Sunday, September 30, 2007

Hop on to Metro Rail, it’ll help trade in carbon credits

Hop on to Metro Rail, it’ll help trade in carbon credits
R Jayaprakash | TNN

Bangalore: Carbon trading is the latest buzzword and the Bangalore Metro Rail Corporation Limited (BMRC) has decided to cash in.
It’s expected to generate an annual revenue of Rs 16 crore, which will be ploughed back into the Metro project. The authority will call for request for proposal (RFP) for developing a clean development mechanism (CDM) to prevent carbon from being emitted to the atmosphere. Thus, BMRC will be the first Metro Rail in the world to join the elite club of CDM companies. The authority will register with the United Nations Framework Convention on Climate Change (UNFCCC) and trade in carbon credits. It will invite companies with experience in developing project design, documentation and methodology for transport and energy efficiency. The consultants will assist BMRC in formulating suitable norms, standards and identify buyers.
“We expect to save 1 lakh tonnes of carbon every year and retail in the carbon market through bonds. This is the first time a transport company will adopt CDM technology. The Japan Carbon Fund, based in Tokyo, is interested in being part of the carbon deal, but we are going slow as we will evaluate the pros and cons at a later stage,’’ said BMRC environmental officer C Jayaram.
BMRC is expected to complete phase-I of the Metro by 2011 and make it operational by 2012. A length of 33 km is planned in phase-I and 1 million passengers are expected to benefit from it. For BMRC to trade carbon, it has to have in place design and documentation validated with UNFCCC. The consultant will also develop a software for monitoring, data collection and operations.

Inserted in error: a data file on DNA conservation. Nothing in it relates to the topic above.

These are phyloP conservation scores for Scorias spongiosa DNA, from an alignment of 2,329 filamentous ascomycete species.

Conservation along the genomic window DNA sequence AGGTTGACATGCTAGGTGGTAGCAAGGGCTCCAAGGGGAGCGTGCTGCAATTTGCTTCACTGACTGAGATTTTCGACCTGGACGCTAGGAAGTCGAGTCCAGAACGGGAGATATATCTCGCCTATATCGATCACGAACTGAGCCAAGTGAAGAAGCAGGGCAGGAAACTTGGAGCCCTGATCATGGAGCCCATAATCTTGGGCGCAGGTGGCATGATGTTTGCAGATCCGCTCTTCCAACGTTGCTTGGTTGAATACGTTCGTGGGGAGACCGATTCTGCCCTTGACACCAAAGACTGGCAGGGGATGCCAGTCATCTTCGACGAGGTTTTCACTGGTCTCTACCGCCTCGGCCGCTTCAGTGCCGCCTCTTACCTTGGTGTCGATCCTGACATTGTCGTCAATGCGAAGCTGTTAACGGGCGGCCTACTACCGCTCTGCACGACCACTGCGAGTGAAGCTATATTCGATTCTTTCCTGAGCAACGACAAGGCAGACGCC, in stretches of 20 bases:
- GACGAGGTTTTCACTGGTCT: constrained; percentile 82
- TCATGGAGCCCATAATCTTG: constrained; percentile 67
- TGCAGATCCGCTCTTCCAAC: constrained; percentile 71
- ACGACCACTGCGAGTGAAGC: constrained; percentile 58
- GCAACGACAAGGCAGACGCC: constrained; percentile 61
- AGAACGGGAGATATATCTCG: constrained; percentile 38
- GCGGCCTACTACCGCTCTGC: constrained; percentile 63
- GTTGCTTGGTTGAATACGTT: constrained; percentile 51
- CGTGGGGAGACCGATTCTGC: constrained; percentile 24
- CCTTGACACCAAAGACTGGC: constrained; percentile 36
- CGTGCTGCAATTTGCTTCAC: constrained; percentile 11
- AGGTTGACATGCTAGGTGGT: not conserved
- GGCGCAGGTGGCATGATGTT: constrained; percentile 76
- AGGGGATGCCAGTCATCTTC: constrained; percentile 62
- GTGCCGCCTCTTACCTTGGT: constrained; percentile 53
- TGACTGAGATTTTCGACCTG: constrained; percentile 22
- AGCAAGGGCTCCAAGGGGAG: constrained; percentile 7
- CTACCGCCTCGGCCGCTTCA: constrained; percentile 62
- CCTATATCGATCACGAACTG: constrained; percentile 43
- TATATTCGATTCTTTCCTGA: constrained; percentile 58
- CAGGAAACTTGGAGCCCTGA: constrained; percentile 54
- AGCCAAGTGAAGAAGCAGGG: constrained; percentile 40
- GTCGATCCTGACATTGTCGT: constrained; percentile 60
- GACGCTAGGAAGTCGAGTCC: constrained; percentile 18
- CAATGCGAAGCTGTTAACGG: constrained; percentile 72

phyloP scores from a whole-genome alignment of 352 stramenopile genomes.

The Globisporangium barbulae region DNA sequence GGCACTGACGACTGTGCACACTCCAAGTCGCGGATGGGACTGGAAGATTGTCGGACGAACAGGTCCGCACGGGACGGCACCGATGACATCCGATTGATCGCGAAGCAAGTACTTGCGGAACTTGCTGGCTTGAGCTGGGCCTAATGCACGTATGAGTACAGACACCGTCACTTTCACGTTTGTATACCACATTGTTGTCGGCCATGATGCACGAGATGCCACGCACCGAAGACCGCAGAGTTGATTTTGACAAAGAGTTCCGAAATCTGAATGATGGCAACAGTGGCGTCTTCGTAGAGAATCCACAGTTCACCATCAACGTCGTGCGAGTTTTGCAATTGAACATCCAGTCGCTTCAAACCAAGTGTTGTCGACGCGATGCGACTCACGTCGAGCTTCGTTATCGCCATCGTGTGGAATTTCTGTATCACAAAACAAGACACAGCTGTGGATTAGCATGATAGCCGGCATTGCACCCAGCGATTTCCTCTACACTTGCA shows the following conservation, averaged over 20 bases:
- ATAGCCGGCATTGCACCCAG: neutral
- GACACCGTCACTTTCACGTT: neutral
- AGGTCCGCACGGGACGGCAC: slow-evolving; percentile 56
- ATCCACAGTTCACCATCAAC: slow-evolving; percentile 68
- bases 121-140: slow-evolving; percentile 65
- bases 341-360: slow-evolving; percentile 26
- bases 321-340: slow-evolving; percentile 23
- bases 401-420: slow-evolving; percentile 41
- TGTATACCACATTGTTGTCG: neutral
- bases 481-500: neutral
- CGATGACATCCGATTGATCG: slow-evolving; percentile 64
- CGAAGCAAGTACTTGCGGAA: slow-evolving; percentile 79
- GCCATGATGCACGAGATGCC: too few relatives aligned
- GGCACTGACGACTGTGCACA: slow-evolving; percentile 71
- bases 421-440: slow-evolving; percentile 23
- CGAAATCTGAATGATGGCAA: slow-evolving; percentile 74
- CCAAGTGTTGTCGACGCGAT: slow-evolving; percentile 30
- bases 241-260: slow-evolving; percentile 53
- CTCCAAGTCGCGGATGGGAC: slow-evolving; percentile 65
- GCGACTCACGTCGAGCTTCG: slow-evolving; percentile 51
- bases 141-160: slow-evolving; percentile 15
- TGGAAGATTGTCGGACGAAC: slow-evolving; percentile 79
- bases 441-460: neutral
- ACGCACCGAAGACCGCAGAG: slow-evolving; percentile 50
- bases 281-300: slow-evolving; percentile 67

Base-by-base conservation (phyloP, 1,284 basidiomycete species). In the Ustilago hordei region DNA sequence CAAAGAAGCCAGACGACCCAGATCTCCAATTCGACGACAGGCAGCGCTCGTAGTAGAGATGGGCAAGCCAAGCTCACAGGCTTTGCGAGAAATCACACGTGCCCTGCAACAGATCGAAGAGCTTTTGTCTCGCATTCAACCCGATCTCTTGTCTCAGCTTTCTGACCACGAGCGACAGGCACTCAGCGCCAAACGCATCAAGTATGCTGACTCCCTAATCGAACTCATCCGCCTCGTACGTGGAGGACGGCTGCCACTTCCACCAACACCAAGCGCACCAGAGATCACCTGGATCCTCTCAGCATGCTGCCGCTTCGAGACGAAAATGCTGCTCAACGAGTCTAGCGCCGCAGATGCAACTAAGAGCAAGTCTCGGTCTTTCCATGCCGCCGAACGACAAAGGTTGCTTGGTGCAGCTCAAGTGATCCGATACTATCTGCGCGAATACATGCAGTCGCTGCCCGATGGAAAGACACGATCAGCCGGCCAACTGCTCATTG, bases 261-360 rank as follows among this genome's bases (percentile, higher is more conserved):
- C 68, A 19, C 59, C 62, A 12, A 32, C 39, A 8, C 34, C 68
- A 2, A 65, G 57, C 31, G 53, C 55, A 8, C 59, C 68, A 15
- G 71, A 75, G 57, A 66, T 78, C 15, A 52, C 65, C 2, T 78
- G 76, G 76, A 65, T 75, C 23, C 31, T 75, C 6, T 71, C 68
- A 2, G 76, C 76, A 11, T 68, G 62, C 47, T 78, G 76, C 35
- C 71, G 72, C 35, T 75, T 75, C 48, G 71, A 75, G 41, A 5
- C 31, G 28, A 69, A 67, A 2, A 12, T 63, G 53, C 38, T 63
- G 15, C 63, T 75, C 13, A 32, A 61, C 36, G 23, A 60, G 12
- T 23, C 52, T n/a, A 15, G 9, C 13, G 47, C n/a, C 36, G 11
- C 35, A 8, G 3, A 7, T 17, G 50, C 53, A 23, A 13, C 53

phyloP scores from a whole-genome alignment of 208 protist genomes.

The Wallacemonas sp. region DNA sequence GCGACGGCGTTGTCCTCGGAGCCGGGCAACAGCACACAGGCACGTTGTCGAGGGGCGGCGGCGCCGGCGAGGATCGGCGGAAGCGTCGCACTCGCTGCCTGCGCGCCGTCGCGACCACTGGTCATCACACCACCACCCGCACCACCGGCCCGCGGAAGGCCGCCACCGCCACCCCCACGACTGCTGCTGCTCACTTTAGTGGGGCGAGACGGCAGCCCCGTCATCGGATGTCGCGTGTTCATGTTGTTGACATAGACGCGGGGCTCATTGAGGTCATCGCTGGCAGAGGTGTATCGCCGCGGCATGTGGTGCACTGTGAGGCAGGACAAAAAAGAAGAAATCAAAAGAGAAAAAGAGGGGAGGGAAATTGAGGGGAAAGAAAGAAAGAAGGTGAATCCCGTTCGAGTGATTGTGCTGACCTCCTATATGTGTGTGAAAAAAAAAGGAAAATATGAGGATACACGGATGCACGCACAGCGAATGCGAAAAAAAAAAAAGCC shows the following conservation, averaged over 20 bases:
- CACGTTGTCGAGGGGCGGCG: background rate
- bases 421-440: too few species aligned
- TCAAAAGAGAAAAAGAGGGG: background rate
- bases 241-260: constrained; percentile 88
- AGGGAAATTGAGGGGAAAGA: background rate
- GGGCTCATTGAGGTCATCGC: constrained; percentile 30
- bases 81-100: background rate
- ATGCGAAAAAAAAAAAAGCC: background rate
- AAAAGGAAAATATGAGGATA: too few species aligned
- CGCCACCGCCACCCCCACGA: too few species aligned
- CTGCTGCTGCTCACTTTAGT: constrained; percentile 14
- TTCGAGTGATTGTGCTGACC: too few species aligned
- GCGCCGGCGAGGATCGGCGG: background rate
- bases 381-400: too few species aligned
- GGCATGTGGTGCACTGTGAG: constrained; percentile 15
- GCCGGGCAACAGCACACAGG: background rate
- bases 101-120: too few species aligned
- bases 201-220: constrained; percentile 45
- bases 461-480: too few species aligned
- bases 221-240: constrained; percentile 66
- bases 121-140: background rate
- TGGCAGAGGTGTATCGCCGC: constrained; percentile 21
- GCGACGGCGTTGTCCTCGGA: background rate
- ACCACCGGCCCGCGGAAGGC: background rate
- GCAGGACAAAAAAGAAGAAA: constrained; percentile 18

What is carbon trading?
Emission trading or carbon trading is an administrative approach used to control pollution by providing economic incentives for achieving reductions in emission of pollutants. In such a plan, a central authority (usually a government agency) sets a limit or cap on the amount of carbon that can be discharged into the air. Companies that pollute beyond the cap must buy credits from those who pollute less than the ceiling or face heavy penalties. This transfer is referred to as a trade. Thus, the buyer is fined for polluting, while the seller is rewarded for reducing emission. Companies that can easily reduce emissions will do so. Those companies that find this harder will buy credits.
Carbon market
Currently, several trading systems are in place, with the largest being that of the European Union. The carbon market makes up the bulk of these and is growing in popularity. The Kyoto Protocol is a 1997 international treaty that took effect in 2005 and currently binds ratifying nations to a similar system, with the UNFCCC setting caps for each nation. Under the treaty, nations that emit less than their quota of greenhouse gases will be able to sell emissions credits.
Carbon emission trading has been steadily increasing in recent years. According to the World Bank’s Carbon Finance Unit, carbon is traded at 26 euros per tonne.


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